Years ago, on my wedding, I was gifted not one but two copies of The Joy of Cooking by Irma Rombauer and Marion Rombauer Becker.I gave one away and kept the other as it had greater sentimental value, coming from a dear friend of mine, Rani, who is a super and a happy cook.
In them thar distant days I could not cook anything beyond cornbread and scones, rice in a rice cooker and very rigid chapathis. Other activities and interests outside the kitchen took most of my time.
Several years passed before I opened the covers of what has proved to be one of my most referred to cook books.
Its condition today is testimony to the use it has been put to.Minus a spine,falling apart, stained with milk and flour, eggs and other ,now hard to identify, ingredients.
You may wonder how it helped to have a book which had recipes for American and European food when presumably I cooked only Indian food.
It began with me checking out how to recognise ingredients and how to deal with them. With a wonderful section called " Know your ingredients" I was able to identify different vegetables, how to cut them and how much they should be cooked before being edible. Lots about herbs,about oils, beans, cheeses, fats, curds,flours and lastly about substitutes...all invaluable information at a time when things like dark cooking chocolate,sour cream, ricotta, and a million other ingredients were not available in India.
With lovely little sketches to illustrate everything from making citrus zests to croutons this 100 page section taught me so much.
The book was also an introduction to cuts of meat, and had much about poultry and fish. Living, as I did , close to Sassoon Docks the shellfish chapter was great for a person who had little to no knowledge of how to prepare crabs, lobster and prawns.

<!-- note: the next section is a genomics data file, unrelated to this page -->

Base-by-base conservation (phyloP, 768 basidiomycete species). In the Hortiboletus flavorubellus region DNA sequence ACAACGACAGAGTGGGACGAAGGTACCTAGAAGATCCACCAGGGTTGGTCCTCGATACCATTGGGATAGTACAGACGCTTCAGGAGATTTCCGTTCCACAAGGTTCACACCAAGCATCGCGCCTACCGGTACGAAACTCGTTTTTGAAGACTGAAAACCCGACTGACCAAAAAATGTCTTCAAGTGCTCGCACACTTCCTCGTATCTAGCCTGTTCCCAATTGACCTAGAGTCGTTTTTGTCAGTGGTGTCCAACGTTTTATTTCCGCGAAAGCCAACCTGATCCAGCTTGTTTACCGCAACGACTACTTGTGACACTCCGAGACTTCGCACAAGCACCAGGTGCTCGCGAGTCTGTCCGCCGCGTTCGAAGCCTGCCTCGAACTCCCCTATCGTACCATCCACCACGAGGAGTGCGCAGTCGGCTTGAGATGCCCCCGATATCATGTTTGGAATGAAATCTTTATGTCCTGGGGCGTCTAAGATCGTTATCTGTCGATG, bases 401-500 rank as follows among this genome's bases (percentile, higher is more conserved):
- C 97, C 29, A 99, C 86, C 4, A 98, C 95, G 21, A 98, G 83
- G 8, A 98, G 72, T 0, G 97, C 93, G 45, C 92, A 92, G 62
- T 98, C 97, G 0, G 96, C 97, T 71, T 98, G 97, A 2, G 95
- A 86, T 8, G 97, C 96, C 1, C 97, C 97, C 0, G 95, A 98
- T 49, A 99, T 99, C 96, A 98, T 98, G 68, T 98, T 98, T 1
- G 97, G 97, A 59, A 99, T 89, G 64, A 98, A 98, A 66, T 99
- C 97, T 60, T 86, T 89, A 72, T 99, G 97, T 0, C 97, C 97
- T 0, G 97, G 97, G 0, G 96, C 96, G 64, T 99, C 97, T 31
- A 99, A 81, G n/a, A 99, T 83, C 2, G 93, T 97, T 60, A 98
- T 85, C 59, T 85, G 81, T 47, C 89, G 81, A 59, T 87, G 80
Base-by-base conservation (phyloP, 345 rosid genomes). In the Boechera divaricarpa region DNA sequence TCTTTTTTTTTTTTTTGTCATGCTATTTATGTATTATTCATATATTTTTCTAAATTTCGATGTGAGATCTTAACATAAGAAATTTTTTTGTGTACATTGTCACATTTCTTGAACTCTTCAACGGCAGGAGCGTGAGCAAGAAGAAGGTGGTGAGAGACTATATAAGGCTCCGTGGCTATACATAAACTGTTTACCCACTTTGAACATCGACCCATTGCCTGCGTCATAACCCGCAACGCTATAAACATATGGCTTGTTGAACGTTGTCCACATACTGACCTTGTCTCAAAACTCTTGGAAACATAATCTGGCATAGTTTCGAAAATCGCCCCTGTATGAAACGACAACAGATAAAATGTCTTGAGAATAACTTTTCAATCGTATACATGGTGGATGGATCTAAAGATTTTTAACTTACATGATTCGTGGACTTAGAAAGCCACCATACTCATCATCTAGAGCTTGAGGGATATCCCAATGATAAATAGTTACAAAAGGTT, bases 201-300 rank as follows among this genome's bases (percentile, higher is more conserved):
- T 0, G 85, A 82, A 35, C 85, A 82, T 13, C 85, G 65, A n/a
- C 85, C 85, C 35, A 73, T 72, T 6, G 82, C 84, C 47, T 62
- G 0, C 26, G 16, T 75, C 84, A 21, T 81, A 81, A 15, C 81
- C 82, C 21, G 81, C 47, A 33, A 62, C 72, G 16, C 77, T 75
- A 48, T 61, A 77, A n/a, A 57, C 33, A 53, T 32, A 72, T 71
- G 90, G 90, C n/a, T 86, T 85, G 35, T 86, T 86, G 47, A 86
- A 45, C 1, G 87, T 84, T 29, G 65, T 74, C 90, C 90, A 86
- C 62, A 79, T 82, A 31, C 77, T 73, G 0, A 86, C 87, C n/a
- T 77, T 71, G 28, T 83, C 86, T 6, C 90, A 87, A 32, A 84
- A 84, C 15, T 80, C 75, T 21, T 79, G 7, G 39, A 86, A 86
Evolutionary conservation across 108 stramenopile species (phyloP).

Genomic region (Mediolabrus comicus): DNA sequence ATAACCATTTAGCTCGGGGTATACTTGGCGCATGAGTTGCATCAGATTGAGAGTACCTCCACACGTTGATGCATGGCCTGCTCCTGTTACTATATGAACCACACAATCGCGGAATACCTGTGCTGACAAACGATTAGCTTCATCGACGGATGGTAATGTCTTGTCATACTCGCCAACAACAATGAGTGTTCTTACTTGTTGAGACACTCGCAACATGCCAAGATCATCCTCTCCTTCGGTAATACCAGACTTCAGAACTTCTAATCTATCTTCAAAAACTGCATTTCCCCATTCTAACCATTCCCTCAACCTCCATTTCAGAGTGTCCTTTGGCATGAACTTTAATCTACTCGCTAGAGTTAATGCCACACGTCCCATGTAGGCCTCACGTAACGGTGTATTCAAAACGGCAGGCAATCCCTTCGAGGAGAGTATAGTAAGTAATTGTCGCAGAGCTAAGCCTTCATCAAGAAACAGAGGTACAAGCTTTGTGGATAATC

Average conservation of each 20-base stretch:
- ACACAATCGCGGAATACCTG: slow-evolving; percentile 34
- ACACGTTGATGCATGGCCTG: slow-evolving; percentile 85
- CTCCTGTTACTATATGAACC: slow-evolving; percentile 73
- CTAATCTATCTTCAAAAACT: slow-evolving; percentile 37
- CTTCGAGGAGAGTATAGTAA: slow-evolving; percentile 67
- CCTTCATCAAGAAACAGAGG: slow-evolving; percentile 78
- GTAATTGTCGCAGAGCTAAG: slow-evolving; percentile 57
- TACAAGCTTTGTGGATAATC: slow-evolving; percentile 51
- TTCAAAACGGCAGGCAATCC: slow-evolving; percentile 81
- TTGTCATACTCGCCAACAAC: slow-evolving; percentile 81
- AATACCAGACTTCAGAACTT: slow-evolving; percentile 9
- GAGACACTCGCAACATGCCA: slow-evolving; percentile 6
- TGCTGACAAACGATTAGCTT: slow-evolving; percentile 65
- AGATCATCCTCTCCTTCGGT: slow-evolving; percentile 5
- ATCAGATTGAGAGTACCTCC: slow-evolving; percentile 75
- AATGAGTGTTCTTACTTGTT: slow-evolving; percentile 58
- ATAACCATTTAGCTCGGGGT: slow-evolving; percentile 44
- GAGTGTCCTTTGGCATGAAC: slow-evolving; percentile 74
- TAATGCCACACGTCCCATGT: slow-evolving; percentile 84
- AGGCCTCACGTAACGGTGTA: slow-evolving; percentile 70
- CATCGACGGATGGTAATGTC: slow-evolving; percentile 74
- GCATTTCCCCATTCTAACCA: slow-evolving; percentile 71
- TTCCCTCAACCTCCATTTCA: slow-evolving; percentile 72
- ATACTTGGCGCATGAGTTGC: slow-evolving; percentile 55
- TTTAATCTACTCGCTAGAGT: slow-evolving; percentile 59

My favourite part was the breads and coffee cakes chapter which I still dip into all the time.The weights and measures pages made it possible to cook anything I wanted to, changing quarts into litres and ounces into grams, in days without the internet to answer every question. I still enjoy poring over parts of the book and love its ' cooking from scratch ' methods.No "packet of this'" or "tin of that" sullies its pages.
I think what I liked best was the fact that almost every recipe I tried, succeeded. There is nothing so off putting as initial failures in the kitchen. It can put a stop to all endeavours if you are impatient like me.
My daughter has learned to love cooking making a beginning with this book, as a text where she had to refer to no one to find out what she wanted,least of all her mother. A new updated edition of "The Joy Of Cooking" was her engagement present. I know it will stand her in good stead all her life, especially in this new world where global food and new tastes are a reality but good old fashioned food made with your own hands never goes out of style.